Queenstown’s council says it can’t follow Dunedin’s lead and cough up a list of the town’s earthquake-prone buildings – because one doesn’t exist.
In September, the Dunedin City council released their register after a request from the Otago Daily Times – giving details of four buildings that were definitely quake-prone and another 44 which are considered likely to be.
Mountain Scene asked Queenstown’s council for their list.
However the council’s records adviser Barbara East says it doesn’t hold or maintain a register of earthquake-prone buildings “therefore your request is declined”.
She adds: “Any information provided to QLDC by building owners who may have had investigative work done on their buildings is recorded in the file for that property.
“That information is publicly available.”
Earthquake-prone is a legal definition, categorising buildings that are below a certain percentage of the current building code – which means they’re more likely to be damaged or collapse in a big quake.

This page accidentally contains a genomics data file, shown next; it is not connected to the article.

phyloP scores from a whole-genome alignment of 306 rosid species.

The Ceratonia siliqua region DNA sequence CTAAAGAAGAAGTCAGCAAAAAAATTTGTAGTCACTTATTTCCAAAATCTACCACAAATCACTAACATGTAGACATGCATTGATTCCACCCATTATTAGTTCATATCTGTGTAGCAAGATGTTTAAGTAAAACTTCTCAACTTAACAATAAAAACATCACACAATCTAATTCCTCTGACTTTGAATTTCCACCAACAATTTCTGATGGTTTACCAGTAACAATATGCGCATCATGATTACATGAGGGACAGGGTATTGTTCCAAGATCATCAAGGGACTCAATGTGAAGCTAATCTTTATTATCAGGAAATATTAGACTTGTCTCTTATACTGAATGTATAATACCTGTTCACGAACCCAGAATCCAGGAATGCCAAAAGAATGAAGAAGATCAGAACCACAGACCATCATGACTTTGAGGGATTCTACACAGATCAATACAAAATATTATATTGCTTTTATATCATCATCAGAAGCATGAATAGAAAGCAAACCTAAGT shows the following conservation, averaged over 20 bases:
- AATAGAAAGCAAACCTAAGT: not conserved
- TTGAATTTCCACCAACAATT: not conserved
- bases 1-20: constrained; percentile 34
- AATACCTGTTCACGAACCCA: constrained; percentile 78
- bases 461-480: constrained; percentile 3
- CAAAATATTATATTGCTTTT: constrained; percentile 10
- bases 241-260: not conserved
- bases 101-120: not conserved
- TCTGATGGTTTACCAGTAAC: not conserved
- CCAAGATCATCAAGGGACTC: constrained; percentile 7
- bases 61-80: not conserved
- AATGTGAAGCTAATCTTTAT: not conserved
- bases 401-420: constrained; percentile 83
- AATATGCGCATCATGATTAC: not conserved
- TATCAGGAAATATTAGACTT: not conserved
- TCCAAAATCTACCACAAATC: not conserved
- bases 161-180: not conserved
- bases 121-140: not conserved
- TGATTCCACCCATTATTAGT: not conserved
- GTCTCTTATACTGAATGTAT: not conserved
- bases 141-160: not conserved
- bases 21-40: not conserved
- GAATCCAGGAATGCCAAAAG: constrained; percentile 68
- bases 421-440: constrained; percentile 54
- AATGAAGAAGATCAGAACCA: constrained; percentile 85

Many of them are unreinforced masonry buildings – big, heavy, old stone buildings that aren’t supported in the same way as modern buildings.
The issue was thrust to national attention by the deadly Christchurch earthquake in 2011 and a subsequent Royal Commission investigation.
A bill to manage quake-prone buildings has passed its first reading in Parliament but there’s still bickering over what period building owners will have to strengthen their buildings.
East says QLDC has been actively involved with proposed law changes, which are before a select committee.
One suggestion is the Ministry of Business, Innovation and Employment keep a register of earthquake prone buildings.